- Government should provide subsidized or free Internet to Makerere University to enable students easily utilise online platforms for generating and nurturing entrepreneurship ideas and projects.
- Taxes on e-commerce enablers such as Internet and smart phones should be reduced as a way of attracting business enterprises especially the start-ups to take up e-commerce in their operations.
- Government should support building of e-commerce infrastructure at Makerere University since it’s a Government institution.
The dissemination event was moderated by Dr. Anthony Tibaingana from the School of Statistics and Planning, who last week disseminated his findings on “The impact of Skilling the Youth and Women in Household Enterprise Start-Up and Performance in Uganda”.
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Skilling for Entrepreneurship more Impactful among Females with Secondary Education
According to research conducted by a team from the College of Business and Management Sciences (CoBAMS), Makerere University and partners, entrepreneurs with secondary education were more likely (69%) to start new businesses after skilling compared to those with either primary or post-secondary education. Additionally, 70% of female entrepreneurs started one business after attending a skilling programme compared to 30% of their male counterparts. The findings were revealed at a research dissemination event held on Friday 11th December 2020 at CoBAMS and hosted live on ZOOM.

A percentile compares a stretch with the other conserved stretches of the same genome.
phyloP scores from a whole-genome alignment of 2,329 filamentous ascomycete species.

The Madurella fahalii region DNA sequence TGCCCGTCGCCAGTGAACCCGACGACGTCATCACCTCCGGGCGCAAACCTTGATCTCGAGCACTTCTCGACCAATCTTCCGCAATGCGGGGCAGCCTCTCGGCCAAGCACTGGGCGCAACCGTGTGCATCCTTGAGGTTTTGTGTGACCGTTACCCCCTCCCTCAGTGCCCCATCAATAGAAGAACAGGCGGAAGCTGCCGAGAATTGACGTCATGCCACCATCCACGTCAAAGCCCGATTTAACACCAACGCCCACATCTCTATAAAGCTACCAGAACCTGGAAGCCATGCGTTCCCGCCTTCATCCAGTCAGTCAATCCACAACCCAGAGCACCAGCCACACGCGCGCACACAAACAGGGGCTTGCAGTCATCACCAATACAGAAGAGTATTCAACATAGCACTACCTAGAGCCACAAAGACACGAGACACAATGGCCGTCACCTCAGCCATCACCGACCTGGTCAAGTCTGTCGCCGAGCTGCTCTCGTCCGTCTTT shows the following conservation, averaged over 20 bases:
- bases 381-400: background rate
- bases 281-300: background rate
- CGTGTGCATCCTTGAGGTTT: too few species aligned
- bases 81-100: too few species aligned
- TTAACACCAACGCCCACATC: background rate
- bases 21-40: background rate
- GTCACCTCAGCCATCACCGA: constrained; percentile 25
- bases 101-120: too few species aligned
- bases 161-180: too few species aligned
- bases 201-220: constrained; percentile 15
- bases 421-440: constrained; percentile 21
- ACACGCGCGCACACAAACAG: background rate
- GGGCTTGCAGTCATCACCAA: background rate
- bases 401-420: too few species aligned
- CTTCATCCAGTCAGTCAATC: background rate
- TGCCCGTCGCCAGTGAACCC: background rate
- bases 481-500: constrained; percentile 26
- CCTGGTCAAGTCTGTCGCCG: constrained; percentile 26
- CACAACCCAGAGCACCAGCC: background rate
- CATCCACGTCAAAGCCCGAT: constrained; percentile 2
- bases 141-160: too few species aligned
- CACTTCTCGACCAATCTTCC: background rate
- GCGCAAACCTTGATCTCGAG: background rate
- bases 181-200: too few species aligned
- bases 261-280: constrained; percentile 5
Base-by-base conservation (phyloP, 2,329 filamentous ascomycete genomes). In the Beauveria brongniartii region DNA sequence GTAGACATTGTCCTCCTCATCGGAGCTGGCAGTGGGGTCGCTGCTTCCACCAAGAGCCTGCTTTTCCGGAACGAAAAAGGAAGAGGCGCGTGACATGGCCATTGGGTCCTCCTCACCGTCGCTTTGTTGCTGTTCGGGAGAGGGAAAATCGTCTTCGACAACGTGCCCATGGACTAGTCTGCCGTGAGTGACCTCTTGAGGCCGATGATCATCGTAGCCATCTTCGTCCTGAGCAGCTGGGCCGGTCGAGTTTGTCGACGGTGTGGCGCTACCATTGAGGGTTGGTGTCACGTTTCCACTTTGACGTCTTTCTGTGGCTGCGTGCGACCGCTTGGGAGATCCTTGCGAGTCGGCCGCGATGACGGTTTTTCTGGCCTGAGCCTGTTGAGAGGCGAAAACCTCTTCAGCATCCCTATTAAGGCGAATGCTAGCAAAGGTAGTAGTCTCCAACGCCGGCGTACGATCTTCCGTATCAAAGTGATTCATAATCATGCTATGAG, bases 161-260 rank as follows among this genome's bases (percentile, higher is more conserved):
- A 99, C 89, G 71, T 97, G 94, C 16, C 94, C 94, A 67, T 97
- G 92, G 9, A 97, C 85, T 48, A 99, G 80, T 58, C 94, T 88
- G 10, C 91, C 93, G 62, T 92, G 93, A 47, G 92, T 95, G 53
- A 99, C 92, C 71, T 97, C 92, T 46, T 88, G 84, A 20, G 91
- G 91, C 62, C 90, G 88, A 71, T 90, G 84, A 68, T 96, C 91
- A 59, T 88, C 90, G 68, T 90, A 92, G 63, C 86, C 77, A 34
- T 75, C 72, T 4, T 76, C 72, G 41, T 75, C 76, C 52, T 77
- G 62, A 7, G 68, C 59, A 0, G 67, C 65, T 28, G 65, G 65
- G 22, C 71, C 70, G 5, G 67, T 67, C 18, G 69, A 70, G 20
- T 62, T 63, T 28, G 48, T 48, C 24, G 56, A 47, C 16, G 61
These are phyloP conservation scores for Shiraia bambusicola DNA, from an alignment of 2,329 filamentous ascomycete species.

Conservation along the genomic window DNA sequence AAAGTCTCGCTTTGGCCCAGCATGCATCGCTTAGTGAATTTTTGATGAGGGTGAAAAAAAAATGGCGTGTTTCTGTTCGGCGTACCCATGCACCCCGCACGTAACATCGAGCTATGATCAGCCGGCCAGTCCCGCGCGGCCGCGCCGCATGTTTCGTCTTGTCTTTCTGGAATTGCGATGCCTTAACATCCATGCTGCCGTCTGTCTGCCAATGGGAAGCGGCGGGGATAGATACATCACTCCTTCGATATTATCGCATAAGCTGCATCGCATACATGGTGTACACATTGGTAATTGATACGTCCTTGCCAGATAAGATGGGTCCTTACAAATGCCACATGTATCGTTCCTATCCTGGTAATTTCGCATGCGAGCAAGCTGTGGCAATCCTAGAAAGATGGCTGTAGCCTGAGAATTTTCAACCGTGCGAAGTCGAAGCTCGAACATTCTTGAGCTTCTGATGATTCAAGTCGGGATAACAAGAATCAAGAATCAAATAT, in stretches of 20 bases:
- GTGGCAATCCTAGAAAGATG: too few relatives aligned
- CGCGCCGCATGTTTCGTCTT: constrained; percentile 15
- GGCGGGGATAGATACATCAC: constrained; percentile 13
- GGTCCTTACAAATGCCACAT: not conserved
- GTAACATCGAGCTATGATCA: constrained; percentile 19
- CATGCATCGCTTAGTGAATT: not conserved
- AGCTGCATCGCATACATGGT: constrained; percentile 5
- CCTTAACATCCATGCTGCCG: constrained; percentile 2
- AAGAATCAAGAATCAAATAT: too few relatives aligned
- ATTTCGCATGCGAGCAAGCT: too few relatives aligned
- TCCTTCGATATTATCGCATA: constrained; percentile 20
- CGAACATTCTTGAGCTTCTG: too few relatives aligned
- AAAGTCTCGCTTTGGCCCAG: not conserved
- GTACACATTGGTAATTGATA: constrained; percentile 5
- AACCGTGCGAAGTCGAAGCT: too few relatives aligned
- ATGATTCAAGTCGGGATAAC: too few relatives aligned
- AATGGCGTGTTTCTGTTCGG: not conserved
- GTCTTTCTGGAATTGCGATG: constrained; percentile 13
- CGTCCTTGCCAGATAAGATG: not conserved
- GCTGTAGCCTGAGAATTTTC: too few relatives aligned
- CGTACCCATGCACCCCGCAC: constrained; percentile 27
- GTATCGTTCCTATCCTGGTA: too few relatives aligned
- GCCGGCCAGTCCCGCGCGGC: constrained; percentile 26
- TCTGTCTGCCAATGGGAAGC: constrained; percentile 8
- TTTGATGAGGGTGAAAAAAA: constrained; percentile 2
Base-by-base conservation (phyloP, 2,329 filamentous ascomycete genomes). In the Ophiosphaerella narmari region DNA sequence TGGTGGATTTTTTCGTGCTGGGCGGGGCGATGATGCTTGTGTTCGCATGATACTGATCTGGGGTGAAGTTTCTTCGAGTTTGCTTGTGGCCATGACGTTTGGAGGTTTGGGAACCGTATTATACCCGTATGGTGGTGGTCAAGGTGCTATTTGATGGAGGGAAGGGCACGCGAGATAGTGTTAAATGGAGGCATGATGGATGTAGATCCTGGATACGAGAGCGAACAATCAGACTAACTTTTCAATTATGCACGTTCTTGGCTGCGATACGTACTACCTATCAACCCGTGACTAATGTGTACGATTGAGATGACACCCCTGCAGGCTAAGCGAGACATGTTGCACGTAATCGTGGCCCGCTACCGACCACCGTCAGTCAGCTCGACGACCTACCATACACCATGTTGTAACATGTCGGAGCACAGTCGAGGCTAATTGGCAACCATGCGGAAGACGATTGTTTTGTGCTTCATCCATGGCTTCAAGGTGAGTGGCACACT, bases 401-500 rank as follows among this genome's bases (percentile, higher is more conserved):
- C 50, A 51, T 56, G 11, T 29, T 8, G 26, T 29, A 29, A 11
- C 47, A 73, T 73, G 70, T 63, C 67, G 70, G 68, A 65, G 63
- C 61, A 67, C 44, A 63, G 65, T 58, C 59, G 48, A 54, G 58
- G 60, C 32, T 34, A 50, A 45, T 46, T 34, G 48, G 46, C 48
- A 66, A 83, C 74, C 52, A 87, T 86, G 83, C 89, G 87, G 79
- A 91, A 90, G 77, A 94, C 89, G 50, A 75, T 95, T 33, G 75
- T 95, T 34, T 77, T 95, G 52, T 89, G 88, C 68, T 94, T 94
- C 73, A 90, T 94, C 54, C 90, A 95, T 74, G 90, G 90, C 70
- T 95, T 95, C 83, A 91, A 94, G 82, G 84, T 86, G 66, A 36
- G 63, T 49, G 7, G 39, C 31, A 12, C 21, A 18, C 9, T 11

The research team led by Dr. Anthony Tibaingana was also made up of Dr. Faisal Buyinza, Mr. Emmanuel Ssemuyaga and Ms. Catherine Tumusiime from CoBAMS. Mr. Ronnie Mulongo from the Private Sector Foundation Uganda (PSFU) and Ms. Rita Atukwasa from the Institute for Social Transformation (IST) completed the team. The research which focused on exploring “The Impact of Skilling the Youth and Women in Household Enterprise Start-Up and Performance in Uganda” was funded by the Government of Uganda under the Makerere University Research and Innovations Fund (Mak-RIF).
The data that informed these findings was collected by the research team through surveys and face-to-face interviews in the districts of Kampala, Mukono and Wakiso where skilling Uganda programmes under PSFU, Enterprise Uganda, Uganda Industrial Research Institute and The Africa Institute for Strategic Animal Resource Services and Development (AFRISA) are implemented. The study that began in December 2019 successfully concluded in August 2020 despite the challenges posed by the COVID-19 pandemic and resulting Government guidelines that imposed a lock down and other mitigation measures.